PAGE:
A pleasant-enough diversion.

OLD KING COLE

What can all the characters in Mother Goose's world do when the reveler in chief runs out of revelry?

Trapani begins with the familiar first verse of the nursery rhyme, with the trio of fiddlers (cats in green tunics walking on two legs) trailing behind the unmistakably merry monarch. But once he settles into his throne, Cole can't stay awake for the King Cole Ball. Some of his problem is the sweetness of the fiddlers' serenade, but also his party preparations have simply worn him out. Mother Hubbard and her dog, the Three Little Pigs, Little Boy Blue (depicted with brown skin and curly black hair), and Bo Peep (drawn with Asian facial characteristics) each have a try, but to no avail. All the Mother Goose guests pace the floor in distress, until the Queen of Hearts waltzes in with a tray to save the day. The heavenly aroma of her heart-shaped tarts jolts the king from slumber, and the taste puts him back in a party mood. Trapani's paintings, in watercolor, Acryla gouache, ink, and colored pencil, are bright and delightful, but they are busy enough that large groups will find distinguishing them a challenge. The story itself is amusing but does not stand out in the Mother Goose crowd. Music and extended lyrics for "Old King Cole" fill the last page.

A pleasant-enough diversion. (Picture book. 3-5)

Pub Date: Aug. 4, 2015

ISBN: 978-1-58089-632-0

Page Count: 32

Publisher: Charlesbridge

Review Posted Online: June 6, 2015

Kirkus Reviews Issue: June 15, 2015

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An upbeat introduction to a Hindu festival.

IT'S DIWALI!

Riffing on the nursery rhyme “One, Two, Buckle My Shoe,” this picture book explores Diwali celebrations in India.

The story opens, “One, two… // mehndi for you.” Mehndi is defined below the text, and a colorful illustration depicts people showing off the mehndi on their hands. Once the book reaches 10, it starts counting backward (“Ten, nine” / fireworks shine”), continuing the rhyming pattern. The text defines Hindi words such as rangoli (“colorful designs made on the floor or ground using chalk and flowers”), diya (traditional clay lamps), and jalebi (a sweet made from deep-frying dough) as well as potentially unfamiliar English words, such as rickshaw. While not all the words are directly related to Diwali, most are common vocabulary used in northern India, rendering the book a child-friendly introduction to South Asian Hindu culture. Lush illustrations in a joyful, vibrant palette convey the feelings of India’s festive season and feature characters with a variety of skin tones but mostly similar hair textures. While the authors’ note acknowledges India’s linguistic diversity—pointing out the holiday’s alternative spelling of Deepavali—it calls Diwali an “Indian” holiday when it is actually a Hindu holiday. (This book was reviewed digitally; the review has been updated for accuracy.)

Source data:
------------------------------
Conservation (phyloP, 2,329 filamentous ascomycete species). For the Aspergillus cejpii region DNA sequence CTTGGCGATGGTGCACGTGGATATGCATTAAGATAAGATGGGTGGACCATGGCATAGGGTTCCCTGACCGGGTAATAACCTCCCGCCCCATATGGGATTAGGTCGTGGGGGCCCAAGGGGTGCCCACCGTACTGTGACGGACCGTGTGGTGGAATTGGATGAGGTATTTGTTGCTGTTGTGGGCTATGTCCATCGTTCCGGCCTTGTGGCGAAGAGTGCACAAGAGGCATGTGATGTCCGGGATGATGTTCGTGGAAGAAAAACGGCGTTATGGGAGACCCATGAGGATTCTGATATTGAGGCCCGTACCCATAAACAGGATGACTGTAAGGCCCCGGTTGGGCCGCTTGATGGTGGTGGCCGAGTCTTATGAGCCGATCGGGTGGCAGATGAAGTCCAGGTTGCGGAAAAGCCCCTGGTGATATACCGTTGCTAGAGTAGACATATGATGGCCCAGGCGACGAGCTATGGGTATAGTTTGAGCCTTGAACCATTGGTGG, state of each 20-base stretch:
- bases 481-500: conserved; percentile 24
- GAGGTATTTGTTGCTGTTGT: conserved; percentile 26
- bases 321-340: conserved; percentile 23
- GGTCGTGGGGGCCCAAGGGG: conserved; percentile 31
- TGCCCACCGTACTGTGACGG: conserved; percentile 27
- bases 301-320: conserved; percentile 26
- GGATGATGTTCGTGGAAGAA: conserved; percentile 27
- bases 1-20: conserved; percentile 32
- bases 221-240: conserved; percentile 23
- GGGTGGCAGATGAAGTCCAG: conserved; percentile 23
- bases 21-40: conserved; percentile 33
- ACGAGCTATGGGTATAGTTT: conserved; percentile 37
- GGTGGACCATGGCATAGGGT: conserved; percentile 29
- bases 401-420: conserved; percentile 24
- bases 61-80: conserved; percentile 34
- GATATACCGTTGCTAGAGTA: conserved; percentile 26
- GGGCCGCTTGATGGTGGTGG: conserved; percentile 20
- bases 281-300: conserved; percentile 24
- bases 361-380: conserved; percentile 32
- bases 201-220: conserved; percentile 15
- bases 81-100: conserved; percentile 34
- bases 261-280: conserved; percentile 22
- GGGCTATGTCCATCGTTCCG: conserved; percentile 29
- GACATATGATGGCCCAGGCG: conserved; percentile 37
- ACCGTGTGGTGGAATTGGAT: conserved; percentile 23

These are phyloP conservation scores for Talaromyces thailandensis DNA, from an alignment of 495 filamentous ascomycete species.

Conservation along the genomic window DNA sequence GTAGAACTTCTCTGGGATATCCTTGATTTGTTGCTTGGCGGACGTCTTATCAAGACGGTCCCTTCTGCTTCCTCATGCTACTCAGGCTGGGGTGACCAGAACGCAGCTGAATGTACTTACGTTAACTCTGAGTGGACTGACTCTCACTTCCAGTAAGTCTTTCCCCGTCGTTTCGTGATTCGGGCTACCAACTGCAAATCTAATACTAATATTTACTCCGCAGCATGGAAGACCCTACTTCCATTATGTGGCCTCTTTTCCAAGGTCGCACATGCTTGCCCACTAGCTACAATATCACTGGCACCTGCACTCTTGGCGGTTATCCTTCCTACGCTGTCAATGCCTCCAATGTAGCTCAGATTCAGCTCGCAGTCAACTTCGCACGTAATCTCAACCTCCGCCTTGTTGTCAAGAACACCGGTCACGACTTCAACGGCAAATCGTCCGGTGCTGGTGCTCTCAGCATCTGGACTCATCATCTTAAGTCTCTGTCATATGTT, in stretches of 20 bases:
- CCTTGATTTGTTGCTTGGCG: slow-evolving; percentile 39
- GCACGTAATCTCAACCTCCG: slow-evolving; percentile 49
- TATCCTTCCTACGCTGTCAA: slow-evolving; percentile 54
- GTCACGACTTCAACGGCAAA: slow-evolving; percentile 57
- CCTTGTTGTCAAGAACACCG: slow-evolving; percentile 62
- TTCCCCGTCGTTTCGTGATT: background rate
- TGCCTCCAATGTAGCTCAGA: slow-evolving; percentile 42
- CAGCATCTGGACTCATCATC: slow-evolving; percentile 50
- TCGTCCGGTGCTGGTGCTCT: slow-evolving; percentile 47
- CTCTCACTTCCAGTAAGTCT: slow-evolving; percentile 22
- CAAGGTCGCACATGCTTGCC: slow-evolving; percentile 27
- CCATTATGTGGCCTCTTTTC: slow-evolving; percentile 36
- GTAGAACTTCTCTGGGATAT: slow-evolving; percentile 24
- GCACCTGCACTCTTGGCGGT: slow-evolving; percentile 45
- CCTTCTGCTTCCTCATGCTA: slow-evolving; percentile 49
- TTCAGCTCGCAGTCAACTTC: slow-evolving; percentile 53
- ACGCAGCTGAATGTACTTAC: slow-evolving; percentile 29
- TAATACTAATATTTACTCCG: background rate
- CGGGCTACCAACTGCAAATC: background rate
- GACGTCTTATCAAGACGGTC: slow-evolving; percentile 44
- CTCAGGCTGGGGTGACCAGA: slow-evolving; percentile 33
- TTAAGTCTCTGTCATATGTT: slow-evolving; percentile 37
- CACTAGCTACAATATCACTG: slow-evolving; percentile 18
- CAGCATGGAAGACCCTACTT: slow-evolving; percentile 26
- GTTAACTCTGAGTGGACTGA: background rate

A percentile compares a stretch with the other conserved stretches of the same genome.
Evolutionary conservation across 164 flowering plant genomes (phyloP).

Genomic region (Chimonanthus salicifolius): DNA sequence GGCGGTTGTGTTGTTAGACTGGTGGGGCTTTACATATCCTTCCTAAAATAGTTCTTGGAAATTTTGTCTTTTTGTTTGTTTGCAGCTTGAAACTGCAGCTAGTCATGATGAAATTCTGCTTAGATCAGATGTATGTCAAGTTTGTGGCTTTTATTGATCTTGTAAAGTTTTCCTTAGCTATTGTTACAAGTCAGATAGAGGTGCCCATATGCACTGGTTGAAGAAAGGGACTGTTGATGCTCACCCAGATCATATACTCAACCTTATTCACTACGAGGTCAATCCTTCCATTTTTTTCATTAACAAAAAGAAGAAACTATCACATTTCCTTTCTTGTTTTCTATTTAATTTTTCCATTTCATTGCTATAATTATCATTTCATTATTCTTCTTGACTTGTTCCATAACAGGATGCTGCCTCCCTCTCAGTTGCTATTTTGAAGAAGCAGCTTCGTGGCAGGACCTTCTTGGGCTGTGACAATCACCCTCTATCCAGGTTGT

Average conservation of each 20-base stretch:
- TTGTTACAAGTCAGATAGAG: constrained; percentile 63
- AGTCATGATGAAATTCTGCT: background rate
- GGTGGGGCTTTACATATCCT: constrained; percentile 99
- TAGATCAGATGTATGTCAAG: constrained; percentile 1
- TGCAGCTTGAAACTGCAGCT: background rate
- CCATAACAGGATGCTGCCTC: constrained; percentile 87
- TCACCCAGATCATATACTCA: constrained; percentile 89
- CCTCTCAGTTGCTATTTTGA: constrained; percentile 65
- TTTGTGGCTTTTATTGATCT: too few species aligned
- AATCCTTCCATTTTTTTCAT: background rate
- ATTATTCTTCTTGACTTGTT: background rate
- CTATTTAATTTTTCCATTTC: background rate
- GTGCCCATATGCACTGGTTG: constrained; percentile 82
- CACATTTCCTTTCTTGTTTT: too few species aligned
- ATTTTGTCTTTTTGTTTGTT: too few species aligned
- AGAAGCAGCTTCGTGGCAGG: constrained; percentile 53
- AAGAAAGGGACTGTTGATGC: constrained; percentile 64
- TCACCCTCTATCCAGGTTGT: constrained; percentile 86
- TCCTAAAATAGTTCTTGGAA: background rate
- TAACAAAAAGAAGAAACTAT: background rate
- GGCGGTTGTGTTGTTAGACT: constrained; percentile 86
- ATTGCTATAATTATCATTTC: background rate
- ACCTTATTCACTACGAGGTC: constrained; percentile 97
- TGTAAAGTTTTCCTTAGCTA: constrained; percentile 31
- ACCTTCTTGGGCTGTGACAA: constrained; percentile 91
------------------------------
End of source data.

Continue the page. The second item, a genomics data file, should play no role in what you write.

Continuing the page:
An upbeat introduction to a Hindu festival. (Picture book. 3-5)

Pub Date: Sept. 6, 2022

ISBN: 978-1-5344-5365-4

Page Count: 32

Publisher: Beach Lane/Simon & Schuster

Review Posted Online: Sept. 28, 2022

Kirkus Reviews Issue: Oct. 15, 2022

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As a book, mildly satisfying; as a greeting card, rather expensive.

HAPPY BIRTHDAY TO YOU!

A cheery board book that plays the familiar tune.

Anthropomorphic animals, digitally illustrated with a vintage style and palette, play different musical instruments as they make their ways to a cafe to celebrate Otter’s birthday. There’s not much of a story arc in its 10 pages, which lends the book a greeting-card feel. Each spread highlights an animal or two and their respective instruments: Bear plays a flute, Badger strums a guitar, Wolf drives by with a bass in its truck, Cat plays violin, and birthday boy Otter hears Moose on the piano. Press a shiny musical note in each illustration, and the book plays an instrumental line from the familiar song. The quality of the recordings is quite good, capturing the sound and tone of each instrument, and the culminating spread is an ensemble playing the full song. A “glowing candle” is promoted on the cover along with the book’s musical feature, and it appears on a cake on the final spread when all the animals from the prior pages gather to celebrate Otter’s special day. In a potentially confusing turn, Wolf holds the cake instead of playing bass (a fox has stepped in), and an opossum and a rabbit play tambourine, though they weren’t pictured with instruments earlier.

As a book, mildly satisfying; as a greeting card, rather expensive. (Board book. 3-5)

Pub Date: April 10, 2018

ISBN: 978-0-7636-9943-7

Page Count: 10

Publisher: Nosy Crow

Review Posted Online: Feb. 13, 2018

Kirkus Reviews Issue: July 1, 2018

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